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Bret Bielema Right at Home at Little Rock Touchdown Club

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Bret Bielema threw Razorbacks fans some red meat on Monday.

Shanna Lockwood-USA TODAY Sports

Bret Bielema threw Razorbacks fans some red meat -- cardinal red, specifically -- at Monday's Little Rock Touchdown Club season-opening program.

Coach B has become an opening day tradition for the club, and on Monday the luncheon program was moved downtown to the Marriott from its usual WLR Embassy Suite digs to accommodate the overflow crowd.

Middle-aged men in Hog polos filled downtown sidewalks prior to lunch, heralding the club's season opener and that time of year when teams begin to transition from fall camp to game prep...and visions of Sugar Bowls dance in men's heads.

As usual, Coach didn't disappoint. (Has the man ever not owned a room?) Country music sensation and Bielema pal Justin Moore of Poyen (Grant County) even led a rousing Hog call to welcome Coach on stage.

Once there, Bielema stressed that he loves coming to Little Rock (even if he does count it as a 'road game'), and shared an anecdote about his first trip to central Arkansas. He'd just been hired, done his intro presser in Fayetteville, and was flown into Little Rock to recruit Martrell Spright.

While in town, he reached out to PA blue chipper Hunter Henry, whom he'd tried to recruit for his "previous stop." Henry wouldn't give him the time of day when calls originated from Madison, but as Arkansas head coach, "he took my first call."

Of course, Coach B ended up getting 'em both, and each was instrumental in Arkansas' late season turnaround last fall.

"My first contact with Little Rock was great and it's only getting better ever since."

Bielema noted the A&M, Bama and Mississippi State losses as particularly tough. Against A&M, "we were up two, well, three touchdowns...'til they invented a tripping call. But....he tripped him." And the fumble on the 6-inch line along with the missed PAT against Bama still haunts him.

"We leave 10 points on the field and miss a PAT...that one sits with me now."

The loss in Starkville was especially tough on Trey Flowers, he said. The Hogs had just let another one slip through their fingers, and the stand-out defensive end needed some extra love. We'd led the nation's top-ranked team for most of the game until one big play late turned the tide for the Maroons, and Flowers took it especially hard.

The Hogs headed home for a bye week, and the remainder of the season was defined by how coaches and players handled it. "On Wednesday after the bye week, I saw something change. And then LSU week was magical."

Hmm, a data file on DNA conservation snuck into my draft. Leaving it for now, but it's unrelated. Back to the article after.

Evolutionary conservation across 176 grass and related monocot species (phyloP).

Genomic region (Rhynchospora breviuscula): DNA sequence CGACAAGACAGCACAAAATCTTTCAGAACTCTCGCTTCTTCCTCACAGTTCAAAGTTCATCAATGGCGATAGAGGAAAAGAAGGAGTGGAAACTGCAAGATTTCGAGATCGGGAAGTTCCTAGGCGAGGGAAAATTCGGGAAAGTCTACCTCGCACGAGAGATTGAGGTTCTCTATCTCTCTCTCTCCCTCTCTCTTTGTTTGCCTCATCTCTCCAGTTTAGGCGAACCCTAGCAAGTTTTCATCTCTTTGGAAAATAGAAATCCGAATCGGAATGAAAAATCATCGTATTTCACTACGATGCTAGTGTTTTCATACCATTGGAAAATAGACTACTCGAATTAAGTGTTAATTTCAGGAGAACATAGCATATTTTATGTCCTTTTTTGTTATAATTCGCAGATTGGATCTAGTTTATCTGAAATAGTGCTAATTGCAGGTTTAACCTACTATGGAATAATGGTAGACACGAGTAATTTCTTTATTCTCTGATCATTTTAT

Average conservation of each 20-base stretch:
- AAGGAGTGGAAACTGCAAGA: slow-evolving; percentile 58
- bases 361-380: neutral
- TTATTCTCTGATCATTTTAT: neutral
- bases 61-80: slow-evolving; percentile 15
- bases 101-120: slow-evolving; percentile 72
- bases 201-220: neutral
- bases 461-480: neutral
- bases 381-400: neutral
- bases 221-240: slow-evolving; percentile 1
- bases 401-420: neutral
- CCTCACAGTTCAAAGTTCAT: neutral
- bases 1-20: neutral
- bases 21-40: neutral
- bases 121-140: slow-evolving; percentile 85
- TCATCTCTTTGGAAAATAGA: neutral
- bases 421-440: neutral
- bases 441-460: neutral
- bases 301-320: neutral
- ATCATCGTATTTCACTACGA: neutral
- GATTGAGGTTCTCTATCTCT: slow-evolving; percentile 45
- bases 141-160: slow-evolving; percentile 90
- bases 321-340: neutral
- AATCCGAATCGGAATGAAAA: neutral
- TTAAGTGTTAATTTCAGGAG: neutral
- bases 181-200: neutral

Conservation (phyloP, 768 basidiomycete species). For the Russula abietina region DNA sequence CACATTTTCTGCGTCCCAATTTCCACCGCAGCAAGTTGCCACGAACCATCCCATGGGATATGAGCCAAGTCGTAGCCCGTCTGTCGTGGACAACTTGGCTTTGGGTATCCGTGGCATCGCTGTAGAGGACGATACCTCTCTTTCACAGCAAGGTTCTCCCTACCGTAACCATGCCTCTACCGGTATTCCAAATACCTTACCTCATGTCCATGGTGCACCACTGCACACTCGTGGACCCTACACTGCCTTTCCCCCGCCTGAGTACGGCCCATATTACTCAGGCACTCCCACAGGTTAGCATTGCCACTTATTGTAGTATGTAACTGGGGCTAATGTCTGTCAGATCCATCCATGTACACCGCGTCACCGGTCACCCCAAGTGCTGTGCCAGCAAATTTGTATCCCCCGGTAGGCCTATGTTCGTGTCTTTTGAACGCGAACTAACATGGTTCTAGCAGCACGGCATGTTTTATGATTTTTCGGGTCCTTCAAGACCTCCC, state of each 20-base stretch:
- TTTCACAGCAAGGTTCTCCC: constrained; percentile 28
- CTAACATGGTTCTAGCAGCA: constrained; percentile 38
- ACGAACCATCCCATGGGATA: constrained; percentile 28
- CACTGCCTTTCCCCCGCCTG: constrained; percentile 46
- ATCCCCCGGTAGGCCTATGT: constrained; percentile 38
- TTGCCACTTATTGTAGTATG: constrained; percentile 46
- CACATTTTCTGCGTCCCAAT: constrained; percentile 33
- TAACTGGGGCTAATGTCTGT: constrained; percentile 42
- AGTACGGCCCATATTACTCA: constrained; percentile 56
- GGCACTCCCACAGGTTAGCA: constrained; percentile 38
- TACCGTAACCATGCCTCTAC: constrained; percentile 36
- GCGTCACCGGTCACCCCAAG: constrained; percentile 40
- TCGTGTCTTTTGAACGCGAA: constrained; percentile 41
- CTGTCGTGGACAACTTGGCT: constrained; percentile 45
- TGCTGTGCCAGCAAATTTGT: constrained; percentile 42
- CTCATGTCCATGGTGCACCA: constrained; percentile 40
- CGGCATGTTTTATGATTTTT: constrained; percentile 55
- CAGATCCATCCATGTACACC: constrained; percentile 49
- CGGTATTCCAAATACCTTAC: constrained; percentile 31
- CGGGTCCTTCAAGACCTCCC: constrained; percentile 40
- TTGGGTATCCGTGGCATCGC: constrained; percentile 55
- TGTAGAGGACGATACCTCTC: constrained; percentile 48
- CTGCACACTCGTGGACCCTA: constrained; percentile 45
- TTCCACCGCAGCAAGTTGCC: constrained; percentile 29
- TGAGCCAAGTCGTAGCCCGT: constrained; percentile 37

The Hogs faded late at Missouri -- "we still have to learn to win an SEC road game" -- but were prepared and clearly the team that came to win in Houston in December.

Other nuggets from Bielema's half-hour address:

  • Coach B on Mike Anderson and the hoop Hogs: "It's been a tough stretch this offseason...but the Lord only tests those who can handle it. Mike'll be OK."
  • Bielema said he told Moore -- let's call him Gilligan to Coach B's Skipper -- that when the Hogs win an SEC championship, he's gonna join Justin on stage at a show to sing "This Is My Town."
  • It appears the UA's moving forward with plans to enclose the north end zone with luxury and club seating. Bielema told luncheon attendees that the environment on campus created by all the construction is "awesome right now" and that the end zone project is "coming up."
  • On the Texas Bowl: "Coach Broyles called me half an hour after the bowl was announced....'Coach, let me tell you about this game,'" he finished in his best Broyles drawl.
  • J-Will probably "is moving on," Coach B said, but worst-case scenario, "he comes back for his senior year." Not a bad worst-case scenario. Bielema said if there's one team that could take a hit at the position, it's Arkansas. Coach said AC is looking better than ever.

The difference in Bielema's Little Rock appearances has been striking. From appreciating the rebuilding job ahead in year 1 to hopeful optimism for progress in year 2, he knows he's got a team now. 7-6 is what it is...barely .500, even if earned against arguably the country's toughest schedule. And Coach is the first to admit it. But the turnaround he's orchestrated in Fayetteville is impressive.

Despite another schedule that could pose as an NFC South slate, the Hogs are poised for big things if they can learn to close out the close games and win on the SEC road.

Hog fans can sense it, too.

Of course, visions of Sugar Bowls and now playoff berths dance in our heads this time of year. Hope indeed springs eternal in August. Yet somehow we find ourselves crawling back up the mountain, and those visions don't seem so far off.